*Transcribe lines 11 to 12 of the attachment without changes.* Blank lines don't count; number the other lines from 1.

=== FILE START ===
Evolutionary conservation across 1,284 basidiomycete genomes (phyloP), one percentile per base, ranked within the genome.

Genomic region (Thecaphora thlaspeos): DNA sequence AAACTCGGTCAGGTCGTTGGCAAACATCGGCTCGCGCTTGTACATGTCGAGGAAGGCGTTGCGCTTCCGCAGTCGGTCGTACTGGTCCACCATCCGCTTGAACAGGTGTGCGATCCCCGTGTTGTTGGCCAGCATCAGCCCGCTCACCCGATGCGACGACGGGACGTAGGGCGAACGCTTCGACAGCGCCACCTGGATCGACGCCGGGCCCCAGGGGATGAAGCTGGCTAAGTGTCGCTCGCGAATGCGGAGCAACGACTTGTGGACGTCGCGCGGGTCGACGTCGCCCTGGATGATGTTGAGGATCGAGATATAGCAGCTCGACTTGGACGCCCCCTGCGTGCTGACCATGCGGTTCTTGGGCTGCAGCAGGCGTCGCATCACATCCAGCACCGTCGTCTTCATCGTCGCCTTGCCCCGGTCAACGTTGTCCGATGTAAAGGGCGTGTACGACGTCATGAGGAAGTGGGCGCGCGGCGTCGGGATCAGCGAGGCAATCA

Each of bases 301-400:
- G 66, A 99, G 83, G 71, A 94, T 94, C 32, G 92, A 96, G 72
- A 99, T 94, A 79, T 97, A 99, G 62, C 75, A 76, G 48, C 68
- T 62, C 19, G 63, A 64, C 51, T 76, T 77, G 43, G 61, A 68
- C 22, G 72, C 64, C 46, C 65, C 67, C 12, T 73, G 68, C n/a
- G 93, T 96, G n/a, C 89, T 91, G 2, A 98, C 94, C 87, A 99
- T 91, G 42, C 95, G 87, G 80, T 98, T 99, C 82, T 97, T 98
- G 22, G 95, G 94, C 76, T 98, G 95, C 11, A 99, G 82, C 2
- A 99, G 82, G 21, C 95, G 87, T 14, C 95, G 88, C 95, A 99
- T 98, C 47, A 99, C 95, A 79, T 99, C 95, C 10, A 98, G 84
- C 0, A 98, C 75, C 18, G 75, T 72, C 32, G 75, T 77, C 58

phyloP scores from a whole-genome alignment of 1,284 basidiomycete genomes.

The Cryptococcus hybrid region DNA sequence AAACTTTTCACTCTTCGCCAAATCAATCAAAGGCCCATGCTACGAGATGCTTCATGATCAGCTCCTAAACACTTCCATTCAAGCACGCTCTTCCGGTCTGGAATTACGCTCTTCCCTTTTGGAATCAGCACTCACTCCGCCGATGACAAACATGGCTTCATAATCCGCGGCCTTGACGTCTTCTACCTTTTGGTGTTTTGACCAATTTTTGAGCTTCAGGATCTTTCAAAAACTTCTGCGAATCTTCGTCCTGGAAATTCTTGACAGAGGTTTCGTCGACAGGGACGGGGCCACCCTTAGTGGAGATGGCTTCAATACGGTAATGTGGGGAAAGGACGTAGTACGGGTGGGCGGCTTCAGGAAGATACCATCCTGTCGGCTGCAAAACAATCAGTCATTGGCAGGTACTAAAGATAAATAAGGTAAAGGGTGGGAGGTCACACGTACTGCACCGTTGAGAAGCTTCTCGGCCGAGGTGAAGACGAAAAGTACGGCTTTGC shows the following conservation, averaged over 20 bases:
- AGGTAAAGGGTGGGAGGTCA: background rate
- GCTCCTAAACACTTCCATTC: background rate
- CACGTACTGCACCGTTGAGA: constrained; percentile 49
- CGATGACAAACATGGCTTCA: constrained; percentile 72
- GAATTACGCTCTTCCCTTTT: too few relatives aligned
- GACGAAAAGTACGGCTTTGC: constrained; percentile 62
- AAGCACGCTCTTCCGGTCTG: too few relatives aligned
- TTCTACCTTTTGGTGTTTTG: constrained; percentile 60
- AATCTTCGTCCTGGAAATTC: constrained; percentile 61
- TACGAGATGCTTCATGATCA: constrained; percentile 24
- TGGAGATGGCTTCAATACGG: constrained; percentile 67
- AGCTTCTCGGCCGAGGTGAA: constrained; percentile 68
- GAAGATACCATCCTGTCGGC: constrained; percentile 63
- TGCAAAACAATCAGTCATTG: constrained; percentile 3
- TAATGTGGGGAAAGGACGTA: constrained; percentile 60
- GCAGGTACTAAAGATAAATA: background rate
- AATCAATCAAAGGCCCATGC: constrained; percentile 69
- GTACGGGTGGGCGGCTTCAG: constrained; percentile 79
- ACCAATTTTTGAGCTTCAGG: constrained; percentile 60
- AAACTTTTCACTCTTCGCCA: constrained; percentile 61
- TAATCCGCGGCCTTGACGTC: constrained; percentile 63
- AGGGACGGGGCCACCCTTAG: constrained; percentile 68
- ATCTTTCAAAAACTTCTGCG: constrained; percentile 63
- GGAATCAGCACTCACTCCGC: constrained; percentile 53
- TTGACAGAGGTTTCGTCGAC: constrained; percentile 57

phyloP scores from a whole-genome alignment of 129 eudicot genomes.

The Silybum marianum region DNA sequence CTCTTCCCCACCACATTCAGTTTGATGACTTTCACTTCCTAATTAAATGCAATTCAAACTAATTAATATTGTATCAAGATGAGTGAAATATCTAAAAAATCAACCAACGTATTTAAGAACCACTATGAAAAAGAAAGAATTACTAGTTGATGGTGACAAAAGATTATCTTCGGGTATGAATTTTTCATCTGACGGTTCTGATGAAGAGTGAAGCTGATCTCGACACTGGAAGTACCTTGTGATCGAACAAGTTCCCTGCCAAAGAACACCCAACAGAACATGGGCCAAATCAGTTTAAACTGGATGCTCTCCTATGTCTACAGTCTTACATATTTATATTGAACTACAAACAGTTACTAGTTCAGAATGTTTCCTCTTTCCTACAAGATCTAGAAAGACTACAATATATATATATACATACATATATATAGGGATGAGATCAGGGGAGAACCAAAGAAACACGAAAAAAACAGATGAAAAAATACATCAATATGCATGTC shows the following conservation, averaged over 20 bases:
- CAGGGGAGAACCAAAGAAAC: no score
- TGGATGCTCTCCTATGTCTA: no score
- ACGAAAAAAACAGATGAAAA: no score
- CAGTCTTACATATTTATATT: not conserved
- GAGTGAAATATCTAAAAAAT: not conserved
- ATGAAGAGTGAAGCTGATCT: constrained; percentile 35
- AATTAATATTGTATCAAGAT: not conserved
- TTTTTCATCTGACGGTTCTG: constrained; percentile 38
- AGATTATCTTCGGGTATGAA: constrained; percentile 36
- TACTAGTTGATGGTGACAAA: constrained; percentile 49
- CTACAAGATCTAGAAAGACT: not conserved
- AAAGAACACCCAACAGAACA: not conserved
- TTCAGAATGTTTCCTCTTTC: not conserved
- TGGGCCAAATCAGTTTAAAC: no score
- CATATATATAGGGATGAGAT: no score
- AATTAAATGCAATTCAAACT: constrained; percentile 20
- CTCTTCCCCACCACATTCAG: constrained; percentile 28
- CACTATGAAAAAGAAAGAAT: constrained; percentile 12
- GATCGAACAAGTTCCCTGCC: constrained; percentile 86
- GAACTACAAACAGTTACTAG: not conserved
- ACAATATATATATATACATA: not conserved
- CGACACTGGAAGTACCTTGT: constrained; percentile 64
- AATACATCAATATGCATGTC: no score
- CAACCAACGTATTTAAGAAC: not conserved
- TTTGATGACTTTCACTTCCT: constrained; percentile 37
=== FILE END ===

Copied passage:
- A 99, G 82, G 21, C 95, G 87, T 14, C 95, G 88, C 95, A 99
- T 98, C 47, A 99, C 95, A 79, T 99, C 95, C 10, A 98, G 84